met the hospitalist definition in 2004, two-thirds still were
hospitalists two years later, a doubling in this surrogate measure of
career stability.

The accompanying editorial, written by Mary Beth Hamel, a general internist-researcher at Beth Israel Deaconess, NEJM
editor Jeff Drazen, and Harvard health policy guru Arnie Epstein,
struck me as another in a long line of articles from those who
appreciate that the world has changed but are still not quite willing
to trade their Walkman for an iPod. After a thoughtful review of the
forces promoting the hospitalist model and a discussion of the benefits
and the liabilities of the model (the latter focused on the usual
culprits: discontinuity and potential primary physician skill loss,
dissatisfaction, or attenuated links to the hospital), the authors
concede the obvious:

No matter what the balance of
benefits versus adverse effects related to hospitalists, the economic
and practical forces that promoted the growth in the care of patients
by hospitalists are intensifying, not lessening, and hospitalists are
here to stay. It is time to focus on how to enhance the value of
hospitalists and more fully acknowledge and address the compromises the
hospitalist movement has required of patients and primary care
physicians.

I couldn’t agree more, and wish the
authors had ended there. But they couldn’t quite bring themselves to
conclude without resurrecting an alternative model – one I first described
in 1999 – in which primary care doctors rotate into the hospital for
periods of time. Although they quite correctly state that this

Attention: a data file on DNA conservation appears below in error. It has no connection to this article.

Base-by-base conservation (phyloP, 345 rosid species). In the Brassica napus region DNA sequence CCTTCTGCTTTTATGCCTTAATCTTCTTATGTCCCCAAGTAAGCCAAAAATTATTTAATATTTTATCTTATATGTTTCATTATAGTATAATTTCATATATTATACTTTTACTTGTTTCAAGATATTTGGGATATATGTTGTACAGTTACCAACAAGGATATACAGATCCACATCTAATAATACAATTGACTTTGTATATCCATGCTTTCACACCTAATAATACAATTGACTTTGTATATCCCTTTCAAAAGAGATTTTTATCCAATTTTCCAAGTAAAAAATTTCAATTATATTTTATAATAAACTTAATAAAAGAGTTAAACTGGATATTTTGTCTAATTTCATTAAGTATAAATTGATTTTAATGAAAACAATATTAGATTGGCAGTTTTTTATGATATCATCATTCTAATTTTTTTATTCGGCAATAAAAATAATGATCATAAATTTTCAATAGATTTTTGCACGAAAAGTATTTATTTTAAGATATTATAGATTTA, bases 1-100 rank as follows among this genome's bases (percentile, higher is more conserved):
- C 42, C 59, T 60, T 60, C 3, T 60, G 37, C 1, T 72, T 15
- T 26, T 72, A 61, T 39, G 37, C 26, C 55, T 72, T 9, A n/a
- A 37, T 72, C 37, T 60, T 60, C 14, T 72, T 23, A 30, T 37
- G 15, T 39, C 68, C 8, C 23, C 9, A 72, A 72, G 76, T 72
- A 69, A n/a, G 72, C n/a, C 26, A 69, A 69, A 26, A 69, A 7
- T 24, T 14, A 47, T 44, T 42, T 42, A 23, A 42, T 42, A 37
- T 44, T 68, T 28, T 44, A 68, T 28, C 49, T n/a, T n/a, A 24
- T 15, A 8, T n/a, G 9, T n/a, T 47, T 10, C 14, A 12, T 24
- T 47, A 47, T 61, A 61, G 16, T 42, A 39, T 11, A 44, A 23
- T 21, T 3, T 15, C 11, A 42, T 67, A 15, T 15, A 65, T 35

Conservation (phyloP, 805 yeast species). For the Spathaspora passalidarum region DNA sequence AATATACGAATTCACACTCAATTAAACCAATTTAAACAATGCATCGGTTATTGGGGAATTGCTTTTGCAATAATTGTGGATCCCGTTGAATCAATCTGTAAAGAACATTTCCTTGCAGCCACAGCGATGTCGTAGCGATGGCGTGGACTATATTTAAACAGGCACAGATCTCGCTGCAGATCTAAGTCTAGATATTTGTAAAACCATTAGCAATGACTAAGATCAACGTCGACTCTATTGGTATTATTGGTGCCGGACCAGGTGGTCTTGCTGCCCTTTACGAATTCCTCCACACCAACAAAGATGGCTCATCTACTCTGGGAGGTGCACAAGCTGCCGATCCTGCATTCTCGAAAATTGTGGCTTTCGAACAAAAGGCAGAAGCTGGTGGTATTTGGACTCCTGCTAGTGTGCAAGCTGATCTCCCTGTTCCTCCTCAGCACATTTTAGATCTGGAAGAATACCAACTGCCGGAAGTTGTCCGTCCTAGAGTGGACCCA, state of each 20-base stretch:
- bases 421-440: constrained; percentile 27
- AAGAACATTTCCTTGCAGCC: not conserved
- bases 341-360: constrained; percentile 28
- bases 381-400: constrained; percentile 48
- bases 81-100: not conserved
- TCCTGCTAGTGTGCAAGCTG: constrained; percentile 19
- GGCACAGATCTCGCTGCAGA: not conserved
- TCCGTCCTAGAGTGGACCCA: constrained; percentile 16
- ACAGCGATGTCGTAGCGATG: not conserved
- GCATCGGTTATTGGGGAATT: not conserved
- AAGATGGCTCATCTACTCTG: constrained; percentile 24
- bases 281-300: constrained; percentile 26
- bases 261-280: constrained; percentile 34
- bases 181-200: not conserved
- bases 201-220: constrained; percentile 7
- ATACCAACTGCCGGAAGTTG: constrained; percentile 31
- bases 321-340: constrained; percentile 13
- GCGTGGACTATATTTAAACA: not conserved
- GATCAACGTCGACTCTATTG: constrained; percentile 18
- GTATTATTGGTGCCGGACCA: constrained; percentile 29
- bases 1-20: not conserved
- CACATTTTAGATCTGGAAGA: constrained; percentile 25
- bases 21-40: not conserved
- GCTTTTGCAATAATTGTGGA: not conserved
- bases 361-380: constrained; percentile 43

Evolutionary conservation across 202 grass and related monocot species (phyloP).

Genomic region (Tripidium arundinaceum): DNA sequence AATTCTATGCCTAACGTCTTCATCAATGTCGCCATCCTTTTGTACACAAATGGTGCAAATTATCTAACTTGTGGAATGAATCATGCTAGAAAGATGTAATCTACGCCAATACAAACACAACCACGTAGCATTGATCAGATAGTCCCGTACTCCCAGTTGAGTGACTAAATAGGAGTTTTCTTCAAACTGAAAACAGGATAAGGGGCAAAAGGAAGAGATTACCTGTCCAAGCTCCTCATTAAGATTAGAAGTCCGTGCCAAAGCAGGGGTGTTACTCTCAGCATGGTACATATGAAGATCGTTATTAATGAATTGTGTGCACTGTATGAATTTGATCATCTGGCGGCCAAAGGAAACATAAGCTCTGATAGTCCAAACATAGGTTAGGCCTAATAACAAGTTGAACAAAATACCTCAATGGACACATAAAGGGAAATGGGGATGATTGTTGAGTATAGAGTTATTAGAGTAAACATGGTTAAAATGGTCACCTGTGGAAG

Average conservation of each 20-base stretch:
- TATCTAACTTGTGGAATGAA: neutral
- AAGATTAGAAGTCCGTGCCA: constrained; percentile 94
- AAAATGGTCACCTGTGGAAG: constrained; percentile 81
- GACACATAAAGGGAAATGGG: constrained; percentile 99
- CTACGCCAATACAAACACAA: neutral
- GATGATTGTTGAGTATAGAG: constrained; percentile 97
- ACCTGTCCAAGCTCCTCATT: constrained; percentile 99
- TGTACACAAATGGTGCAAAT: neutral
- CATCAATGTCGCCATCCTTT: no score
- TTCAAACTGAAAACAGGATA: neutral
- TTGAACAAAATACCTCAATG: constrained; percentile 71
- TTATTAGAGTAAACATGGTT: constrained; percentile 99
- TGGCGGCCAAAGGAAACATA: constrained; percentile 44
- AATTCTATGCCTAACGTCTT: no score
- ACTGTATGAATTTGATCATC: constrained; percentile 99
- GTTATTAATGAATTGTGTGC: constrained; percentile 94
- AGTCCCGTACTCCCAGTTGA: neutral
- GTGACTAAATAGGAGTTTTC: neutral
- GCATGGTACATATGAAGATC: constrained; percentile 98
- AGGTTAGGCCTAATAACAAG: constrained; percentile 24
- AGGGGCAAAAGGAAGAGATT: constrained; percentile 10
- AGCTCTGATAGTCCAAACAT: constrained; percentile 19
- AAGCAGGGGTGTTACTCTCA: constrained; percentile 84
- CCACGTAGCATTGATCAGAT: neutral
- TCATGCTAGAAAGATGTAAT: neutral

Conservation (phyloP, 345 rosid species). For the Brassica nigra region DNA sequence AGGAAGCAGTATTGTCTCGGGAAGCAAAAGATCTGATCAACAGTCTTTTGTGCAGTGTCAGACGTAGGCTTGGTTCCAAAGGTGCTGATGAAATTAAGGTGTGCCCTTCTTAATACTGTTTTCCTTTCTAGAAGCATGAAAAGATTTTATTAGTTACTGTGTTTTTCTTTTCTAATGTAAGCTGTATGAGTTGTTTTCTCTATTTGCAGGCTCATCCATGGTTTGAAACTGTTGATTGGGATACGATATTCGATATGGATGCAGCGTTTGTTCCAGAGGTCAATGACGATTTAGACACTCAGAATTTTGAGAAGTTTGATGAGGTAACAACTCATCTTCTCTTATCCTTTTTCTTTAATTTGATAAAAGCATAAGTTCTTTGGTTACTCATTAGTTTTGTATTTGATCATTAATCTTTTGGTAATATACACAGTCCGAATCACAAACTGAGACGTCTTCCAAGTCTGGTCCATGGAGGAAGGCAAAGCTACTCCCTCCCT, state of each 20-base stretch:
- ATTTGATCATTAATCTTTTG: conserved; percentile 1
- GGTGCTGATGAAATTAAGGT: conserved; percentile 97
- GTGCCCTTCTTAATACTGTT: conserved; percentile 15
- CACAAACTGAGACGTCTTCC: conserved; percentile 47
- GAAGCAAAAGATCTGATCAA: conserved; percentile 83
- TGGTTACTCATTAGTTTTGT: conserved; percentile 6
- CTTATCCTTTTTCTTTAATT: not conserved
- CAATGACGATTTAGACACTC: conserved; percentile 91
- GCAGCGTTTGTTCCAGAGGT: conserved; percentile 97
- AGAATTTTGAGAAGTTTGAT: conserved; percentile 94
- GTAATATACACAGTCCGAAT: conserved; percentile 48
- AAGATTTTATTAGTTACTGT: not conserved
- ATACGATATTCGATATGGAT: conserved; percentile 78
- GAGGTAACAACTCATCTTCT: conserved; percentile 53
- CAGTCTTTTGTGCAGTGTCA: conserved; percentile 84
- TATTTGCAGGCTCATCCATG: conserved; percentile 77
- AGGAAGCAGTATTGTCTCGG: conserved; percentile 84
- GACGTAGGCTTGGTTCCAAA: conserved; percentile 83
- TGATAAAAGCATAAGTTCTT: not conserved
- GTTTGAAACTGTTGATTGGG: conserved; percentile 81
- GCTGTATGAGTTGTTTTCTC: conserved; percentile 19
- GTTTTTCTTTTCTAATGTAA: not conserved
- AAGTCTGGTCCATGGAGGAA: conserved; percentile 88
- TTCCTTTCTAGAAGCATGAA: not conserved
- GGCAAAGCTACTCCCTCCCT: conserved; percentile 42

rotational model has some advantages over the traditional PCP-based
hospital care system (namely, on-site presence of the rotating
physician), they gloss over its glaring liability: the physician doing
one-week-in-8 in the hospital is spending no more time, in aggregate,
caring for hospitalized patients than the PCP who spends 45 minutes
each morning (each spends 8-12% time in hospital care overall). Without
a focus in hospital medicine, the chances that the PCP-rotator (who is
decidedly NOT a hospitalist, in my view) will achieve
expertise or efficiency in hospital care or will lead hospital quality
improvement efforts are really no greater than they are under the old
system (not to mention that the office practice goes to hell during the
rotator’s week away). I predicted then and continue to believe that
these liabilities will consign this model to a small, perhaps even
trivial, place in the world of modern hospital care.

By
coincidence, I was visiting professor at Dr. Hamel’s superb hospital,
Beth Israel Deaconess, just last week. By all accounts, the hospitalist